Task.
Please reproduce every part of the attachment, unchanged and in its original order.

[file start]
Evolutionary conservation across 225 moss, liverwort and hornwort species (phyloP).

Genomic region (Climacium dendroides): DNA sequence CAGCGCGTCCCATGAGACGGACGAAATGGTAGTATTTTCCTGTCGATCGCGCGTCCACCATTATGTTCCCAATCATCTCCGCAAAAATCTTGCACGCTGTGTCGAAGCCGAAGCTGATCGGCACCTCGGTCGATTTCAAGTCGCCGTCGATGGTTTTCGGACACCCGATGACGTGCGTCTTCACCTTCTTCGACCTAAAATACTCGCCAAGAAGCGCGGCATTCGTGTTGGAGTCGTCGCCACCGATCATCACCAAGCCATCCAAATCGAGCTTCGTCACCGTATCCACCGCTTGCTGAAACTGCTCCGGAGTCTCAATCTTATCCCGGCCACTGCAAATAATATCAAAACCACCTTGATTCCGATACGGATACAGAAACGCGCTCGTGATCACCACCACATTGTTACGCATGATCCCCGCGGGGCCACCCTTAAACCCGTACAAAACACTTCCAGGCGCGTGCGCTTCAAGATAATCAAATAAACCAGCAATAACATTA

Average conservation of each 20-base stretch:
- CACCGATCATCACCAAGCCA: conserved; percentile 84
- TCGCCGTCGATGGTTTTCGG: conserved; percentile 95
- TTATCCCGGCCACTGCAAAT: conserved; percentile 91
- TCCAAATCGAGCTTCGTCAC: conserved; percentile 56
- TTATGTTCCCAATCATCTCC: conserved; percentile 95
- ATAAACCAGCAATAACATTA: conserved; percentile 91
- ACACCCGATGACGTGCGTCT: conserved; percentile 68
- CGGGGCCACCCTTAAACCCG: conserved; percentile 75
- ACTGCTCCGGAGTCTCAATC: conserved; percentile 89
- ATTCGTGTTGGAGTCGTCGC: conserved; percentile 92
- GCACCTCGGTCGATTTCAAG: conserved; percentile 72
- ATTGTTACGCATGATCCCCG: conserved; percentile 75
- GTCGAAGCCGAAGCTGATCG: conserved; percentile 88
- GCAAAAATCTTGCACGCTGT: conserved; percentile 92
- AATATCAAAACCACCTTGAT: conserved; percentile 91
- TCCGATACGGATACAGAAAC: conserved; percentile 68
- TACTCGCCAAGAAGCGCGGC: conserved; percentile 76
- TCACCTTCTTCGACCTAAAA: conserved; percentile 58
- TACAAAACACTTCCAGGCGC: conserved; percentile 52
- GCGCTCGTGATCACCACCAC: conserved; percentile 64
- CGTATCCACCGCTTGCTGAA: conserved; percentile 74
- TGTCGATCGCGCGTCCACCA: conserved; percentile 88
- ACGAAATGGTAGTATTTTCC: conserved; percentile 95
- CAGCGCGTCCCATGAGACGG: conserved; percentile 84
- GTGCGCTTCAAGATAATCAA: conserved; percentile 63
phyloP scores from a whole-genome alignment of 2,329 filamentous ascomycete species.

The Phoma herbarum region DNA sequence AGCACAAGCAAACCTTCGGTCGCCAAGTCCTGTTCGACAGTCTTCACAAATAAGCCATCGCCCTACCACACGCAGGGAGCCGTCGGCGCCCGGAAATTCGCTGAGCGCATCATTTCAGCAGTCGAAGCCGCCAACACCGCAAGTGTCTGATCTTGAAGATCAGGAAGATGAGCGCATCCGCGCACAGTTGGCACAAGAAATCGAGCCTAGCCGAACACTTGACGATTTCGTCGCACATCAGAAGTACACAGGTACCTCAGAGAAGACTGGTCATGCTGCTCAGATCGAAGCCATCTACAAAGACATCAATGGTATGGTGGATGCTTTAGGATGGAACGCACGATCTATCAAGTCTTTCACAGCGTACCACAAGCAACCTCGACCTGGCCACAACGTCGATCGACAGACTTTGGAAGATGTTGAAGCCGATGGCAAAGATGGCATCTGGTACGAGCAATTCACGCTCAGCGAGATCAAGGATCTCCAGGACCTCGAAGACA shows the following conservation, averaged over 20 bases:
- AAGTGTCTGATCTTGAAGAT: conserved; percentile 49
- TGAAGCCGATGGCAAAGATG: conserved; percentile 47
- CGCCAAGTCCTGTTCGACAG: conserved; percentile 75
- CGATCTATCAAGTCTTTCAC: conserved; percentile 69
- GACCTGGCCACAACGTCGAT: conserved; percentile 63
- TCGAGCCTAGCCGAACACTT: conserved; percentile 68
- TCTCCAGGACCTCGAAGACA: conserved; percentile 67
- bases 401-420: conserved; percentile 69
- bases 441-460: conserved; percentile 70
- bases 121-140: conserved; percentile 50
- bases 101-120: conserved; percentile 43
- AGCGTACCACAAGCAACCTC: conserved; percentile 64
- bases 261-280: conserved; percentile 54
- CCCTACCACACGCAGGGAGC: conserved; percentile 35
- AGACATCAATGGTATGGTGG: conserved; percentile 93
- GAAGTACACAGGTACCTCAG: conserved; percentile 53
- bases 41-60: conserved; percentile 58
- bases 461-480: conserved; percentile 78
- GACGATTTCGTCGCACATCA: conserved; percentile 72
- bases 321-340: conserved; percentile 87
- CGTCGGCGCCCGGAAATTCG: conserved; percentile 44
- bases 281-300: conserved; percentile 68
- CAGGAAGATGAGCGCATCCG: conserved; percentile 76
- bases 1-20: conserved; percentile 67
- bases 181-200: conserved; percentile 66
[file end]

Evolutionary conservation across 225 moss, liverwort and hornwort species (phyloP).

Genomic region (Climacium dendroides): DNA sequence CAGCGCGTCCCATGAGACGGACGAAATGGTAGTATTTTCCTGTCGATCGCGCGTCCACCATTATGTTCCCAATCATCTCCGCAAAAATCTTGCACGCTGTGTCGAAGCCGAAGCTGATCGGCACCTCGGTCGATTTCAAGTCGCCGTCGATGGTTTTCGGACACCCGATGACGTGCGTCTTCACCTTCTTCGACCTAAAATACTCGCCAAGAAGCGCGGCATTCGTGTTGGAGTCGTCGCCACCGATCATCACCAAGCCATCCAAATCGAGCTTCGTCACCGTATCCACCGCTTGCTGAAACTGCTCCGGAGTCTCAATCTTATCCCGGCCACTGCAAATAATATCAAAACCACCTTGATTCCGATACGGATACAGAAACGCGCTCGTGATCACCACCACATTGTTACGCATGATCCCCGCGGGGCCACCCTTAAACCCGTACAAAACACTTCCAGGCGCGTGCGCTTCAAGATAATCAAATAAACCAGCAATAACATTA

Average conservation of each 20-base stretch:
- CACCGATCATCACCAAGCCA: conserved; percentile 84
- TCGCCGTCGATGGTTTTCGG: conserved; percentile 95
- TTATCCCGGCCACTGCAAAT: conserved; percentile 91
- TCCAAATCGAGCTTCGTCAC: conserved; percentile 56
- TTATGTTCCCAATCATCTCC: conserved; percentile 95
- ATAAACCAGCAATAACATTA: conserved; percentile 91
- ACACCCGATGACGTGCGTCT: conserved; percentile 68
- CGGGGCCACCCTTAAACCCG: conserved; percentile 75
- ACTGCTCCGGAGTCTCAATC: conserved; percentile 89
- ATTCGTGTTGGAGTCGTCGC: conserved; percentile 92
- GCACCTCGGTCGATTTCAAG: conserved; percentile 72
- ATTGTTACGCATGATCCCCG: conserved; percentile 75
- GTCGAAGCCGAAGCTGATCG: conserved; percentile 88
- GCAAAAATCTTGCACGCTGT: conserved; percentile 92
- AATATCAAAACCACCTTGAT: conserved; percentile 91
- TCCGATACGGATACAGAAAC: conserved; percentile 68
- TACTCGCCAAGAAGCGCGGC: conserved; percentile 76
- TCACCTTCTTCGACCTAAAA: conserved; percentile 58
- TACAAAACACTTCCAGGCGC: conserved; percentile 52
- GCGCTCGTGATCACCACCAC: conserved; percentile 64
- CGTATCCACCGCTTGCTGAA: conserved; percentile 74
- TGTCGATCGCGCGTCCACCA: conserved; percentile 88
- ACGAAATGGTAGTATTTTCC: conserved; percentile 95
- CAGCGCGTCCCATGAGACGG: conserved; percentile 84
- GTGCGCTTCAAGATAATCAA: conserved; percentile 63
phyloP scores from a whole-genome alignment of 2,329 filamentous ascomycete species.

The Phoma herbarum region DNA sequence AGCACAAGCAAACCTTCGGTCGCCAAGTCCTGTTCGACAGTCTTCACAAATAAGCCATCGCCCTACCACACGCAGGGAGCCGTCGGCGCCCGGAAATTCGCTGAGCGCATCATTTCAGCAGTCGAAGCCGCCAACACCGCAAGTGTCTGATCTTGAAGATCAGGAAGATGAGCGCATCCGCGCACAGTTGGCACAAGAAATCGAGCCTAGCCGAACACTTGACGATTTCGTCGCACATCAGAAGTACACAGGTACCTCAGAGAAGACTGGTCATGCTGCTCAGATCGAAGCCATCTACAAAGACATCAATGGTATGGTGGATGCTTTAGGATGGAACGCACGATCTATCAAGTCTTTCACAGCGTACCACAAGCAACCTCGACCTGGCCACAACGTCGATCGACAGACTTTGGAAGATGTTGAAGCCGATGGCAAAGATGGCATCTGGTACGAGCAATTCACGCTCAGCGAGATCAAGGATCTCCAGGACCTCGAAGACA shows the following conservation, averaged over 20 bases:
- AAGTGTCTGATCTTGAAGAT: conserved; percentile 49
- TGAAGCCGATGGCAAAGATG: conserved; percentile 47
- CGCCAAGTCCTGTTCGACAG: conserved; percentile 75
- CGATCTATCAAGTCTTTCAC: conserved; percentile 69
- GACCTGGCCACAACGTCGAT: conserved; percentile 63
- TCGAGCCTAGCCGAACACTT: conserved; percentile 68
- TCTCCAGGACCTCGAAGACA: conserved; percentile 67
- bases 401-420: conserved; percentile 69
- bases 441-460: conserved; percentile 70
- bases 121-140: conserved; percentile 50
- bases 101-120: conserved; percentile 43
- AGCGTACCACAAGCAACCTC: conserved; percentile 64
- bases 261-280: conserved; percentile 54
- CCCTACCACACGCAGGGAGC: conserved; percentile 35
- AGACATCAATGGTATGGTGG: conserved; percentile 93
- GAAGTACACAGGTACCTCAG: conserved; percentile 53
- bases 41-60: conserved; percentile 58
- bases 461-480: conserved; percentile 78
- GACGATTTCGTCGCACATCA: conserved; percentile 72
- bases 321-340: conserved; percentile 87
- CGTCGGCGCCCGGAAATTCG: conserved; percentile 44
- bases 281-300: conserved; percentile 68
- CAGGAAGATGAGCGCATCCG: conserved; percentile 76
- bases 1-20: conserved; percentile 67
- bases 181-200: conserved; percentile 66